Last night in Clovis NM I awoke a number of times to bright lightning and booming peals of thunder, usually music to a stormchaser’s ears Yesterday’s storms had coalesced into a mesoscale convective system (MCS) that poured rain down across a wide area of eastern NM and western TX, moisture desperately needed by the folks suffering from severe drought. However this MCS lasted a good portion of the night and was still going strong this morning, not a good thing for today’s chase setup.

The rain-cooled air and strong outflow boundaries from the large complex of storms basically threw the atmosphere a knuckleball today…and we whiffed on it. Using the available models, surface data, and Storm Prediction Center discussions we targeted the southeastern corner of New Mexico and rolled out the parking lot by 9:15 a.m. (MDT). But as we splashed southward through the flooded countryside – plowing through substantial puddles in several towns – it became clear that we needed to push further south into sunshine. A line of strong storms had already formed east of us which was not something we had anticipated, nor was the strong outflow boundary pushed out by the nocturnal storms. Said boundary was well south of us and steaming away from us as we drove.

Thus we wound up south of I-20 in far western Texas and targeted a cell that was the right hand twin of a splitting updraft:

Typically when a cell splits the right hand version becomes dominant and is the favored half to chase. This one looked good for a few minutes but gradually fell apart as several other storms had while we watched. It finally dawned on us that the missing ingredient was low level moisture which the existing storm line to our east had apparently claimed as its own.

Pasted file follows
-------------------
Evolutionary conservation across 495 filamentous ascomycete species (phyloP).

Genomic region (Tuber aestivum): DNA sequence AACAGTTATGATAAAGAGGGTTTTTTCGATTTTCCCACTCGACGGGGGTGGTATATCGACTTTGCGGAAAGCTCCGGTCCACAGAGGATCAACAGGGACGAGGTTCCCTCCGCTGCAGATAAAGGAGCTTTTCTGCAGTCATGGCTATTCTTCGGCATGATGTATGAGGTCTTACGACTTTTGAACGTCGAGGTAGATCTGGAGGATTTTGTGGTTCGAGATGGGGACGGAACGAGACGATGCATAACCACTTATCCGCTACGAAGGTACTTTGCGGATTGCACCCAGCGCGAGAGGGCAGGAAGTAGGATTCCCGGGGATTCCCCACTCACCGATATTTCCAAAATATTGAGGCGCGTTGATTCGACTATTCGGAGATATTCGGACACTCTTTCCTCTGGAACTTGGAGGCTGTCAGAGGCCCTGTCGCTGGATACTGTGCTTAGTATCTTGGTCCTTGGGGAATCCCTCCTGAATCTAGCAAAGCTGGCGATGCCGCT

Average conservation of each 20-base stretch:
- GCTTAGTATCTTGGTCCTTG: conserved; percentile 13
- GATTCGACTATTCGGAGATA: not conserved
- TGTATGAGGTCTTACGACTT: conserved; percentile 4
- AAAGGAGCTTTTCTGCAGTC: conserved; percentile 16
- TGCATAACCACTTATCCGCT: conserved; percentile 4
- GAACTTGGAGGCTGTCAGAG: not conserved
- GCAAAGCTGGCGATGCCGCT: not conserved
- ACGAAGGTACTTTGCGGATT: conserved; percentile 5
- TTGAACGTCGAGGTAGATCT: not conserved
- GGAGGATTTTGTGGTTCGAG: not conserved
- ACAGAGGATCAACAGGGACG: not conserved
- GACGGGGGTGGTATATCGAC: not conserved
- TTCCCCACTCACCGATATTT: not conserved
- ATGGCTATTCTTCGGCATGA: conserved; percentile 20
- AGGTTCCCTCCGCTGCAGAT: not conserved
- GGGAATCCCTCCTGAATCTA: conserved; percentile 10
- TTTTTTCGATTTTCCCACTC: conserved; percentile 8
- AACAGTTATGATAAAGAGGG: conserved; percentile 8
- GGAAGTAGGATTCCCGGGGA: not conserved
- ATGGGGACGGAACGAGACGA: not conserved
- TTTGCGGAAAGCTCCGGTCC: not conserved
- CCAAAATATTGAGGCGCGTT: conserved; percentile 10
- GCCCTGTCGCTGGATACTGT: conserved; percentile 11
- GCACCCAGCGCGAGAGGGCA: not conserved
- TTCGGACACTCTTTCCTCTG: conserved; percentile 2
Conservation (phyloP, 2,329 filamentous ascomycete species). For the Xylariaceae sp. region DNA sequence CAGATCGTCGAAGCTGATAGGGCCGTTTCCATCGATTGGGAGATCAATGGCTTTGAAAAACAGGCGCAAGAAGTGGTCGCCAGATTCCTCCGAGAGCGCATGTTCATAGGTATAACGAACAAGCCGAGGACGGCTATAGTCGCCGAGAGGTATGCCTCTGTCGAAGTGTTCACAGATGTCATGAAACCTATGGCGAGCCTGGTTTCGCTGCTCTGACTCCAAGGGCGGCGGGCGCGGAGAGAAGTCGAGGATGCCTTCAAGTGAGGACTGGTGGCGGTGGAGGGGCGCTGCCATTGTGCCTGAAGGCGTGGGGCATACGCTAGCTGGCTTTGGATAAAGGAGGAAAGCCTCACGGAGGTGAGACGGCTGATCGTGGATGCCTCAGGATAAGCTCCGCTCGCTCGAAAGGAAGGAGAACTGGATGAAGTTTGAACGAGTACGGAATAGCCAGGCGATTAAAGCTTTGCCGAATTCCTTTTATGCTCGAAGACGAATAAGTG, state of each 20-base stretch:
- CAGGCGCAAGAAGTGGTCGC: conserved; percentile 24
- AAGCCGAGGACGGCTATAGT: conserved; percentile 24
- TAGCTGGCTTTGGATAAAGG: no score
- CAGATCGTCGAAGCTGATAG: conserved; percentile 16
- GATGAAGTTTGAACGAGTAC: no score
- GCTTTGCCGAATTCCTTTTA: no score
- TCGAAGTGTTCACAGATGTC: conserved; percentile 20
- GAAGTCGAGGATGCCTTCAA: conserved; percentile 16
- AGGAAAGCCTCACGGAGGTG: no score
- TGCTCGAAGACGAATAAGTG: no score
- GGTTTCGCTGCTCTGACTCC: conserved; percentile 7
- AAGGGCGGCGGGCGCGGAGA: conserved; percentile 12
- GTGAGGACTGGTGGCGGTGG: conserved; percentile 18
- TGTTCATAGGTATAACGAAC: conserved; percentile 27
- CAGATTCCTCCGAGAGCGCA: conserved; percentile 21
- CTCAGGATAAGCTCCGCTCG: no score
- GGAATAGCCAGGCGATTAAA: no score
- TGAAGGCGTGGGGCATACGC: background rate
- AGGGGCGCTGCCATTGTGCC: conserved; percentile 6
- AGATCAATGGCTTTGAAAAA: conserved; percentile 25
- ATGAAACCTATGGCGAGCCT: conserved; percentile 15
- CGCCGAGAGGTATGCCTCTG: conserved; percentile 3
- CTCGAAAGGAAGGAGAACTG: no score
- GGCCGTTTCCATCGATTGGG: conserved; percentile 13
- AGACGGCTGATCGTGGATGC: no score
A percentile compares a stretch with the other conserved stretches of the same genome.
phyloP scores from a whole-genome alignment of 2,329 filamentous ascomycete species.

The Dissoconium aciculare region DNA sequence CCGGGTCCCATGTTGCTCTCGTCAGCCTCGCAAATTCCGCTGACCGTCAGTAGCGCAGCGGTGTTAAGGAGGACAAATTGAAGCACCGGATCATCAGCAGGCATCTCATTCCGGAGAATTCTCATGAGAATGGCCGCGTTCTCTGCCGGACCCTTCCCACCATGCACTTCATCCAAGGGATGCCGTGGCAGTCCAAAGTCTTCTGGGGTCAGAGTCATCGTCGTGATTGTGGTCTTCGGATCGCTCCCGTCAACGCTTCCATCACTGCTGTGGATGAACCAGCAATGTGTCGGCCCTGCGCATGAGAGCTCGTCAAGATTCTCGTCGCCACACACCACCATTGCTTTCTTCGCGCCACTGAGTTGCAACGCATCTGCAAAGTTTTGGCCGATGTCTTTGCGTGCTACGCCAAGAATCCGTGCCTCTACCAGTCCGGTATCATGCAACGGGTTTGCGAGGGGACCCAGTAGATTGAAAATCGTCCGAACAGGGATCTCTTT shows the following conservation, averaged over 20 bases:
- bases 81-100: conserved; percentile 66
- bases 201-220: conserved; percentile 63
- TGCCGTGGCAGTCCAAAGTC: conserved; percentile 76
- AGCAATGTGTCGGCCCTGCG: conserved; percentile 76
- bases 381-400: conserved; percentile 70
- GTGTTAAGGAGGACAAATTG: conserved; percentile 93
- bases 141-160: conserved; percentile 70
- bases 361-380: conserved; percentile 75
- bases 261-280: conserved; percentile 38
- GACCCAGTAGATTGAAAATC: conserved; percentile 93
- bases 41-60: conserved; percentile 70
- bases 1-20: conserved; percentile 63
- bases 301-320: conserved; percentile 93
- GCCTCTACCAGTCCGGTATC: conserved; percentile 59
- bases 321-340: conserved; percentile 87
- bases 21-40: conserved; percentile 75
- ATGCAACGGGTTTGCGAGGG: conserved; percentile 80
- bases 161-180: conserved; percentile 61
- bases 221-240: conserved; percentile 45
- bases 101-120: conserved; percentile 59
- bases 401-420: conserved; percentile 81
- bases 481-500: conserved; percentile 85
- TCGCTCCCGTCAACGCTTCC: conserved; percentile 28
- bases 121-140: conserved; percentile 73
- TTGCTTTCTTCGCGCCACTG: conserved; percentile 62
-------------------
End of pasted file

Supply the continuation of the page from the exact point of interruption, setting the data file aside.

Noting that better moisture lay east of us we rolled in that direction but had to detour due to a collapsed bridge on one road. Another set of updrafts went up ahead of us on the detour and we stopped to let it cross the road ahead of us, seeing this rainbow as a result:
By this time it had become painfully obvious that our chances of chasing a discrete cell were slim to none. Via social media we saw that chasers out ahead of the line of storms were beginning to bail as the squall line gained strength. Thus we decided to call it a day, eating dinner in the Midland area before rolling to our hotel in Colorado City TX. But on the way we were treated to a bonus as the storm line out east of us was illuminated by the lowering sun, providing a wonderful view of underlit mammatus:
Chasing is more than seeing tornadoes. One realizes that when seeing sights like these.
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